Longshore workers need to avoid three fatal mistakes

On Behalf of | Dec 16, 2019 | Maritime Law |

Longshoring is often dangerous. The work is tough and physical. Workers need to navigate large machines and tight spaces. They may work with cargo full of harmful chemicals. One wrong move could lead to serious injury or even death.

That’s why longshoring workers and the other people who work at Louisiana’s docks, piers and marine terminals face a fatality rate five times higher than the national average. If you’re one of these workers, you want to be careful. Knowing how other workers have died may help you avoid making the same mistakes.

The three most fatal risks

The Occupational Safety and Health Administration (OSHA) reviews different data to look for ways to make America’s workplaces safer. This includes data on workplace fatalities. According to OSHA, the fatalities that occur at marine terminals fall largely into three categories:

  • Vehicular accidents. This is the leading cause of workplace deaths for longshoring workers. Terminals are often busy places, buzzing with forklifts, front-end loaders, semi tractors, railcars and other heavy vehicles. Workers near these vehicles want to make sure that they’re clearly visible and the drivers are paying attention. Fatal accidents often involve issues with poor visibility, missing or defective safety devices or bad drivers.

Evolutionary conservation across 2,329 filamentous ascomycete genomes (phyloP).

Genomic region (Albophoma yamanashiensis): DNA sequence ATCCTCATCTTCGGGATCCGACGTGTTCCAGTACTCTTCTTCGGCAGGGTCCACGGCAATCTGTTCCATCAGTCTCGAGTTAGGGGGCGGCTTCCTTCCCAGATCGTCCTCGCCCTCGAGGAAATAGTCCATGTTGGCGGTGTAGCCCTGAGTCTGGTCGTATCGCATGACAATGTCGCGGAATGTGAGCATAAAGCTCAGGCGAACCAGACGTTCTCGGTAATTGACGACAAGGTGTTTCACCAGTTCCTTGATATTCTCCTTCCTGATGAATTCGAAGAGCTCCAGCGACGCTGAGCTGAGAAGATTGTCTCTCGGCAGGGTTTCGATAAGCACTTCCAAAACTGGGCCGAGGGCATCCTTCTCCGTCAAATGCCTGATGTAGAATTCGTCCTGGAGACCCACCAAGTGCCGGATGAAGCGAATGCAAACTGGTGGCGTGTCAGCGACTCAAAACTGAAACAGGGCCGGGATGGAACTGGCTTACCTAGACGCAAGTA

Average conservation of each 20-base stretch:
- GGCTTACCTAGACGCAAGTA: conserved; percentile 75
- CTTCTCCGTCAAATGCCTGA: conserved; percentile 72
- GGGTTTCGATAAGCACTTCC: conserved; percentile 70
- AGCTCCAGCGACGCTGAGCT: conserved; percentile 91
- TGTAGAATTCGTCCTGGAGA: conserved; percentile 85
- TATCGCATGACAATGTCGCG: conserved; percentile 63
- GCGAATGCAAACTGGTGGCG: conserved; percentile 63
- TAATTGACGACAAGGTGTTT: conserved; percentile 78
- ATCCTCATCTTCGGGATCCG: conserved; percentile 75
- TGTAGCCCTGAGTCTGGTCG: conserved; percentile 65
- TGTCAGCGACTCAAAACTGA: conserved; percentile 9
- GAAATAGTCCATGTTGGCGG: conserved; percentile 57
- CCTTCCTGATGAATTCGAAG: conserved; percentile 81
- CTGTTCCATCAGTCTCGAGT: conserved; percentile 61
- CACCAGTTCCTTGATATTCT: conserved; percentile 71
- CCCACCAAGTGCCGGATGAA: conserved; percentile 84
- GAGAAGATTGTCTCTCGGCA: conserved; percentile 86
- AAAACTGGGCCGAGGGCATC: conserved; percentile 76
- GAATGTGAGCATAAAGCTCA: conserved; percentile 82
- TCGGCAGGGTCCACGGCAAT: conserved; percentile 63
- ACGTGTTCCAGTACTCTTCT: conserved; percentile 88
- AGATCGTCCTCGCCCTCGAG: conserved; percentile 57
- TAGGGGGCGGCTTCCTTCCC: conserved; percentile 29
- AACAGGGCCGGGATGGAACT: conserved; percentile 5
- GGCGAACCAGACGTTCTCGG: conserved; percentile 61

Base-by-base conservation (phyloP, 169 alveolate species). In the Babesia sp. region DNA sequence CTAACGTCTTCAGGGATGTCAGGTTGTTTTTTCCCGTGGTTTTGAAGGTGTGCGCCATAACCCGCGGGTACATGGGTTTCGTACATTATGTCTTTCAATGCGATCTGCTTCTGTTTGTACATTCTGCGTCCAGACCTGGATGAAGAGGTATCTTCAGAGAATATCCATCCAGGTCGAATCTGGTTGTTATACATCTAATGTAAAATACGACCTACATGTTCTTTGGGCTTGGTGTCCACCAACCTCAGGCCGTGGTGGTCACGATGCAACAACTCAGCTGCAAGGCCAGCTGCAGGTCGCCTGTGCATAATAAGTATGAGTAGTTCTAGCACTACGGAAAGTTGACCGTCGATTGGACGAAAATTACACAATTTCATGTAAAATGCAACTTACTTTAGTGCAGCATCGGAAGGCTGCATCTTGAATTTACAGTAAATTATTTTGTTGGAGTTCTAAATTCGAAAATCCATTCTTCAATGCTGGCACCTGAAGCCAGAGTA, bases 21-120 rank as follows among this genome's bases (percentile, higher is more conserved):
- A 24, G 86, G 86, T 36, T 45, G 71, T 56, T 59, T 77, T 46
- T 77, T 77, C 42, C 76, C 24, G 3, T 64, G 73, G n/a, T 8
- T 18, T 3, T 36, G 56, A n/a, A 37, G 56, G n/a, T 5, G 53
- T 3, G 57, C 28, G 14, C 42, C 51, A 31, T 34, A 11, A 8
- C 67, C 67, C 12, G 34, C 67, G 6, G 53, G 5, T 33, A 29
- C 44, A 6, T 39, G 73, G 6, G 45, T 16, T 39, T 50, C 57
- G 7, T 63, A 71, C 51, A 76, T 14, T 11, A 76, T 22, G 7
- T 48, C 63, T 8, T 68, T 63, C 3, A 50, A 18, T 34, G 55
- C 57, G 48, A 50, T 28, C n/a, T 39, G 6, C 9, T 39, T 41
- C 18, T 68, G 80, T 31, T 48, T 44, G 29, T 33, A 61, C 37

• Falls and drowning accidents. Cold, choppy water or soaked, heavy clothing can take down even the strongest swimmers. That’s why you want to wear your life vest near the water. The drownings mostly involved people who didn’t, and the sites often lacked adequate life rings. Meanwhile, you want to pay attention to your surroundings anytime you’re going to climb ladders or work up high. Many of the fatal falls that OSHA reported happened because ladders, catwalks and other things fell apart.
  • Material handling accidents. The third most common cause of maritime terminal deaths. These often involve workers who were crushed to death by heavy, falling objects. OSHA’s case review often cites objects that were “improperly stacked,” “improperly secured” or “incorrect.” This suggests workers need to avoid taking shortcuts. If you suspect something wasn’t done correctly, it might be worth double checking.

Fortunately, these accidents aren’t always fatal. Even so, they can often lead to serious injuries, and if you work at a maritime terminal, you’re twice as likely to be hurt on the job as workers elsewhere.

After an accident

A serious accident can keep you away from your work and income. Fatal accidents can cripple whole families. But while most workers might turn to workers’ compensation, you might be covered under maritime law.

To check if your case should be covered under maritime law, please contact us at St. Martin & Bourque.